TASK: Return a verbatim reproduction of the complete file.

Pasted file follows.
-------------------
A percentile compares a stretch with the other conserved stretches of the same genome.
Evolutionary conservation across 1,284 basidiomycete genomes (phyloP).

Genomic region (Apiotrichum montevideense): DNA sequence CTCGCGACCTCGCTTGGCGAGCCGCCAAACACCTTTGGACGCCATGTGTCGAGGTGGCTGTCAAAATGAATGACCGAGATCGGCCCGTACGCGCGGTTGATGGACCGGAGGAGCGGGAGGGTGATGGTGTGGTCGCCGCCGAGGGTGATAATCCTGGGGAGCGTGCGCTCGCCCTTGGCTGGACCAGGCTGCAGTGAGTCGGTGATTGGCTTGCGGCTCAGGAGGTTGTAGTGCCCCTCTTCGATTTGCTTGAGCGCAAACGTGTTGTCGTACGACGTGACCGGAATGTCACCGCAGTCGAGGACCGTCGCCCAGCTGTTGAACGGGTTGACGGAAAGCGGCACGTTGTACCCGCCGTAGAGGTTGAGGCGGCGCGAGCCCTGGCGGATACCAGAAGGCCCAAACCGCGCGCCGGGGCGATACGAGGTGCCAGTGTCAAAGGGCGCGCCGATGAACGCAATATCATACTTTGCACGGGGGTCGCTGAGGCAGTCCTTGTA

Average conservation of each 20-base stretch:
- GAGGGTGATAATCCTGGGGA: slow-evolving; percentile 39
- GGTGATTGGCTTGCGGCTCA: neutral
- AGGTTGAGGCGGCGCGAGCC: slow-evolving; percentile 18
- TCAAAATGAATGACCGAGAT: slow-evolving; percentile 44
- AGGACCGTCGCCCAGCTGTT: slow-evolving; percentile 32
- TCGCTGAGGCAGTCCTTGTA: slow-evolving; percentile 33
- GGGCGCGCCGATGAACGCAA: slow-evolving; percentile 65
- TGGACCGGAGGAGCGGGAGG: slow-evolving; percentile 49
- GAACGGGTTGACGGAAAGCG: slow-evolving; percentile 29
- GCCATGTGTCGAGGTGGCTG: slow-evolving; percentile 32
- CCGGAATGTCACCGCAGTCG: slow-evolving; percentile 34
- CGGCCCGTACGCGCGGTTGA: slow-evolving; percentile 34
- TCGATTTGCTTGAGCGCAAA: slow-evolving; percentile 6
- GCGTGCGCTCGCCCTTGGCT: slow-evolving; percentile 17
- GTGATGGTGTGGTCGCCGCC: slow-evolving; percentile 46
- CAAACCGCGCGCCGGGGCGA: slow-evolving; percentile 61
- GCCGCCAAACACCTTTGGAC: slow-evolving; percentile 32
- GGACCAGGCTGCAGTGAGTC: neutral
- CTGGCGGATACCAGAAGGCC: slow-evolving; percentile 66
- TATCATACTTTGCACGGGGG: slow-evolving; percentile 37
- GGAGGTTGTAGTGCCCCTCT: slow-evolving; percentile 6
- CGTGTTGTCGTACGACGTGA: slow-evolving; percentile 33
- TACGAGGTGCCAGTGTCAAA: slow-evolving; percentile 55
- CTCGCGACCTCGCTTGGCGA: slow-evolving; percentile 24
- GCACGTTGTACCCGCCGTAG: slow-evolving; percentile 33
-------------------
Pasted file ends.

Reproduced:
A percentile compares a stretch with the other conserved stretches of the same genome.
Evolutionary conservation across 1,284 basidiomycete genomes (phyloP).

Genomic region (Apiotrichum montevideense): DNA sequence CTCGCGACCTCGCTTGGCGAGCCGCCAAACACCTTTGGACGCCATGTGTCGAGGTGGCTGTCAAAATGAATGACCGAGATCGGCCCGTACGCGCGGTTGATGGACCGGAGGAGCGGGAGGGTGATGGTGTGGTCGCCGCCGAGGGTGATAATCCTGGGGAGCGTGCGCTCGCCCTTGGCTGGACCAGGCTGCAGTGAGTCGGTGATTGGCTTGCGGCTCAGGAGGTTGTAGTGCCCCTCTTCGATTTGCTTGAGCGCAAACGTGTTGTCGTACGACGTGACCGGAATGTCACCGCAGTCGAGGACCGTCGCCCAGCTGTTGAACGGGTTGACGGAAAGCGGCACGTTGTACCCGCCGTAGAGGTTGAGGCGGCGCGAGCCCTGGCGGATACCAGAAGGCCCAAACCGCGCGCCGGGGCGATACGAGGTGCCAGTGTCAAAGGGCGCGCCGATGAACGCAATATCATACTTTGCACGGGGGTCGCTGAGGCAGTCCTTGTA

Average conservation of each 20-base stretch:
- GAGGGTGATAATCCTGGGGA: slow-evolving; percentile 39
- GGTGATTGGCTTGCGGCTCA: neutral
- AGGTTGAGGCGGCGCGAGCC: slow-evolving; percentile 18
- TCAAAATGAATGACCGAGAT: slow-evolving; percentile 44
- AGGACCGTCGCCCAGCTGTT: slow-evolving; percentile 32
- TCGCTGAGGCAGTCCTTGTA: slow-evolving; percentile 33
- GGGCGCGCCGATGAACGCAA: slow-evolving; percentile 65
- TGGACCGGAGGAGCGGGAGG: slow-evolving; percentile 49
- GAACGGGTTGACGGAAAGCG: slow-evolving; percentile 29
- GCCATGTGTCGAGGTGGCTG: slow-evolving; percentile 32
- CCGGAATGTCACCGCAGTCG: slow-evolving; percentile 34
- CGGCCCGTACGCGCGGTTGA: slow-evolving; percentile 34
- TCGATTTGCTTGAGCGCAAA: slow-evolving; percentile 6
- GCGTGCGCTCGCCCTTGGCT: slow-evolving; percentile 17
- GTGATGGTGTGGTCGCCGCC: slow-evolving; percentile 46
- CAAACCGCGCGCCGGGGCGA: slow-evolving; percentile 61
- GCCGCCAAACACCTTTGGAC: slow-evolving; percentile 32
- GGACCAGGCTGCAGTGAGTC: neutral
- CTGGCGGATACCAGAAGGCC: slow-evolving; percentile 66
- TATCATACTTTGCACGGGGG: slow-evolving; percentile 37
- GGAGGTTGTAGTGCCCCTCT: slow-evolving; percentile 6
- CGTGTTGTCGTACGACGTGA: slow-evolving; percentile 33
- TACGAGGTGCCAGTGTCAAA: slow-evolving; percentile 55
- CTCGCGACCTCGCTTGGCGA: slow-evolving; percentile 24
- GCACGTTGTACCCGCCGTAG: slow-evolving; percentile 33